Quality Improvement

Impact of a Replacement Algorithm for Vitamin D Deficiency in Adult Hematopoietic Stem Cell Transplant Patients

Sheila A. Kenny,(1) MSN, RN, ANP-BC, Karen Collum,(1) DNP, RN, OCN®, Catherine A. Featherstone,(1) MSN, RN, FNP-BC, Azeez Farooki,(1,2) MD, and Ann Jakubowski,(1,2) PhD, MD

(1) Memorial Sloan Kettering Cancer Center, New York, New York; (2) Weill Cornell Medical College, Cornell University, and Memorial Sloan Kettering Cancer Center, New York, New York

Authors’ disclosures of conflicts of interest are found at the end of this article.

Sheila A. Kenny, MSN, RN, ANP-BC, Memorial Sloan Kettering Cancer Center, 1275 York Avenue, New York, NY 10065. E-mail: kennys@mskcc.org


J Adv Pract Oncol 2019;10(2):109–118 | https://doi.org/10.6004/jadpro.2019.10.2.2 | © 2019 Harborside™


  

ABSTRACT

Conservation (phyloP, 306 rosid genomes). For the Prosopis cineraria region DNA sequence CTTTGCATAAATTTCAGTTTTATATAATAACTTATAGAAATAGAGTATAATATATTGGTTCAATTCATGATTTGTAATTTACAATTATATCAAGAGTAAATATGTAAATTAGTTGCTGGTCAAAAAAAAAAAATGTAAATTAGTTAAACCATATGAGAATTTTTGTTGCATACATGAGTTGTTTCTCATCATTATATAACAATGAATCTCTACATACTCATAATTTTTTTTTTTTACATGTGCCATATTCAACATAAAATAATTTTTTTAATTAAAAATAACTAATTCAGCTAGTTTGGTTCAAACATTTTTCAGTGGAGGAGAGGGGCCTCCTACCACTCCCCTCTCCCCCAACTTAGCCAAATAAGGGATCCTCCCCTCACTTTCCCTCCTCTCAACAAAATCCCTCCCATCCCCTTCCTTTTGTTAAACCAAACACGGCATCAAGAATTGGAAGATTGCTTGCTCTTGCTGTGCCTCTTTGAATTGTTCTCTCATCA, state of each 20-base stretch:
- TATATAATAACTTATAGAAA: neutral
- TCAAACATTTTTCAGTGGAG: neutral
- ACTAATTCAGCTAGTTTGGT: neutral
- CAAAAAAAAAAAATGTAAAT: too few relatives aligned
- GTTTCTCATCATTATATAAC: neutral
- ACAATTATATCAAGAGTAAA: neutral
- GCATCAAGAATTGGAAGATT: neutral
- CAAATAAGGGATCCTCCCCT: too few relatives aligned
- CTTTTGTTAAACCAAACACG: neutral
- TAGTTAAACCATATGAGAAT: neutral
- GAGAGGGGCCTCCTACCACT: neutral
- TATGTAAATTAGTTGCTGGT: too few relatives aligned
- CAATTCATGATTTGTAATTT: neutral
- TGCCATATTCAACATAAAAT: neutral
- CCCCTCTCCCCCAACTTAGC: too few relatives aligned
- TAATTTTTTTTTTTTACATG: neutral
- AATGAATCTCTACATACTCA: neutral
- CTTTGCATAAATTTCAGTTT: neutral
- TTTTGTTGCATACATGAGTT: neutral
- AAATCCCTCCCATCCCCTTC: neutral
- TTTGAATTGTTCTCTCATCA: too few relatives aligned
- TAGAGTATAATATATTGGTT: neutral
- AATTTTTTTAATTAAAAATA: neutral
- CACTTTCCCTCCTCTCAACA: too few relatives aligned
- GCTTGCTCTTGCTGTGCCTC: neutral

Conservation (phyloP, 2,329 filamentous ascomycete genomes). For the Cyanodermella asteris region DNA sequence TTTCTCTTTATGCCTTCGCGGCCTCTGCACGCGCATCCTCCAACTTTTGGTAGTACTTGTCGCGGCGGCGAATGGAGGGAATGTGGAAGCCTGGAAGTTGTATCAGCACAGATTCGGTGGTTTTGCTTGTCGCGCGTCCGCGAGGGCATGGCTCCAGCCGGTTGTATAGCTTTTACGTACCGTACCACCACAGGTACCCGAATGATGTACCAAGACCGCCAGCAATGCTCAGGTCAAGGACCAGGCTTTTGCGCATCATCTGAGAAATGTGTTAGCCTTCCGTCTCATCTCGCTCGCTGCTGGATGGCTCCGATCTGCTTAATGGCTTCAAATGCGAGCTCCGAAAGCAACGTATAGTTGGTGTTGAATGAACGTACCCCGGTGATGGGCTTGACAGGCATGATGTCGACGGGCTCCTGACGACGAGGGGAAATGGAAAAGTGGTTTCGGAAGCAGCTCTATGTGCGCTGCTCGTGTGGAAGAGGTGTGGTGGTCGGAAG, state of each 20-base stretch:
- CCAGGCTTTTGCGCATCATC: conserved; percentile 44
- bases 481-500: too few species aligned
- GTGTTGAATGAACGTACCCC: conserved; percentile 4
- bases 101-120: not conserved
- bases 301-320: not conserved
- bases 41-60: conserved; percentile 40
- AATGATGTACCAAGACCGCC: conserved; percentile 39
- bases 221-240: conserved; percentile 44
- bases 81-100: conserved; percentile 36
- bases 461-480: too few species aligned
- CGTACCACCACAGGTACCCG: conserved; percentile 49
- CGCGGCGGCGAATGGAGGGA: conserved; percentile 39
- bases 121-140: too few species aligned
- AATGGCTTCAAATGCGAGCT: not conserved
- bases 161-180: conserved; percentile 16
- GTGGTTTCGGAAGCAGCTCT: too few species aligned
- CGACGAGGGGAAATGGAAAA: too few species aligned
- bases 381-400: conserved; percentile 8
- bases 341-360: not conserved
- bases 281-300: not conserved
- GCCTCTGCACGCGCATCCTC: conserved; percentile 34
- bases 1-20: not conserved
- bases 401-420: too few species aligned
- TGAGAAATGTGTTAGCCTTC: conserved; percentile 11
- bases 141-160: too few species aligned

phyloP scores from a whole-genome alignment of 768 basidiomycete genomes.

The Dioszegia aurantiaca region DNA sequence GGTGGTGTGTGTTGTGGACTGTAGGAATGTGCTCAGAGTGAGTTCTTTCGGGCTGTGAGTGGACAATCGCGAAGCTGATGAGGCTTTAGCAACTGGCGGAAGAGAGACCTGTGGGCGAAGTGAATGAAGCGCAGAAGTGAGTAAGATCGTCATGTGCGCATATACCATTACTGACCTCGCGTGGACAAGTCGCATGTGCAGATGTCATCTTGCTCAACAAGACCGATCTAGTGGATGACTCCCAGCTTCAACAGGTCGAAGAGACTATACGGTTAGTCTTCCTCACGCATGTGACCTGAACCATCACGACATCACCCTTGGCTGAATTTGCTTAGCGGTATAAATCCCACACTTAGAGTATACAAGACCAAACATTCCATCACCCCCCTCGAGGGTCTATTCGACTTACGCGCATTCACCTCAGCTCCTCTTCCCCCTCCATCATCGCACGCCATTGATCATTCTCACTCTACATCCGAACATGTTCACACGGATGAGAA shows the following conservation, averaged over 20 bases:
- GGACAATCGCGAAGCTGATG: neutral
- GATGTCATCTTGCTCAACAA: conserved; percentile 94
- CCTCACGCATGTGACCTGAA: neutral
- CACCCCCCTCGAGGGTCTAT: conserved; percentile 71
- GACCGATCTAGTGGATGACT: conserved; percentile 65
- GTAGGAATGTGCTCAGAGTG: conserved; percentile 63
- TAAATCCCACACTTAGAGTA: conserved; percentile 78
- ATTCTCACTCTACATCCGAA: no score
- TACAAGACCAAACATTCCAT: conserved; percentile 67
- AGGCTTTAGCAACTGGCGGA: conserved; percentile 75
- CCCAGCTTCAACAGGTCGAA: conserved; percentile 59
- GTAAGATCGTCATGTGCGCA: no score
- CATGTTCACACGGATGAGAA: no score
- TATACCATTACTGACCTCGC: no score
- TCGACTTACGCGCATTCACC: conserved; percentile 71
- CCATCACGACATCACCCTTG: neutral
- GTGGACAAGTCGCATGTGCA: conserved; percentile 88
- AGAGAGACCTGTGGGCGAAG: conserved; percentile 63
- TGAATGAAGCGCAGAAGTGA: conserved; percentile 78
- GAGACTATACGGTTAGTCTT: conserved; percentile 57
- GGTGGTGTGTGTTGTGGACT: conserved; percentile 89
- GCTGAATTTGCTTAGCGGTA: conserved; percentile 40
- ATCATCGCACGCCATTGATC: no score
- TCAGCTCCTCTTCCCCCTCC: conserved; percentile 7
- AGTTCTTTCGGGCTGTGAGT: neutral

Adults undergoing hematopoietic stem cell transplant (HSCT) are at risk for vitamin D deficiency. After HSCT, exposure to sunlight is restricted, and patients may experience poor nutrition and malabsorption from HSCT-related side effects. Vitamin D affects bone health and immunologic processes. The aim of this project is to establish a process for monitoring and treating vitamin D deficiency and to evaluate if therapeutic vitamin D levels are attainable posttransplant using an HSCT vitamin D replacement algorithm. A multidisciplinary group led by advanced practice providers established a workflow for monitoring and supplementing vitamin D and created an HSCT vitamin D replacement guideline. The medical records of 144 adult HSCT patients were reviewed, and the records of another 72 patients were reviewed a year later. Historical baseline data before the intervention found that 81% of patients were vitamin D deficient and 30% received supplementation. Postintervention and at 1-year follow-up, 76% and 65% of patients were vitamin D deficient before transplant and 97.1% and 100%, respectively, received supplementation for vitamin D deficiency. Post-HSCT compliance with monitoring demonstrated that approximately 91% of patients had a vitamin D level checked within 6 months of transplant. After implementation of the algorithm, there was a statistically significant difference (p < .001) between deficient vitamin D levels pretransplant (72.9%) and posttransplant (26.4%). Results demonstrate sustained compliance over a 2-year period with monitoring and supplementation of vitamin D pre- and peritransplant. Aggressive vitamin D repletion posttransplant decreased the incidence of vitamin D deficiency in HSCT patients. Further study is needed to investigate the long-term effects of vitamin D repletion on posttransplant complications.




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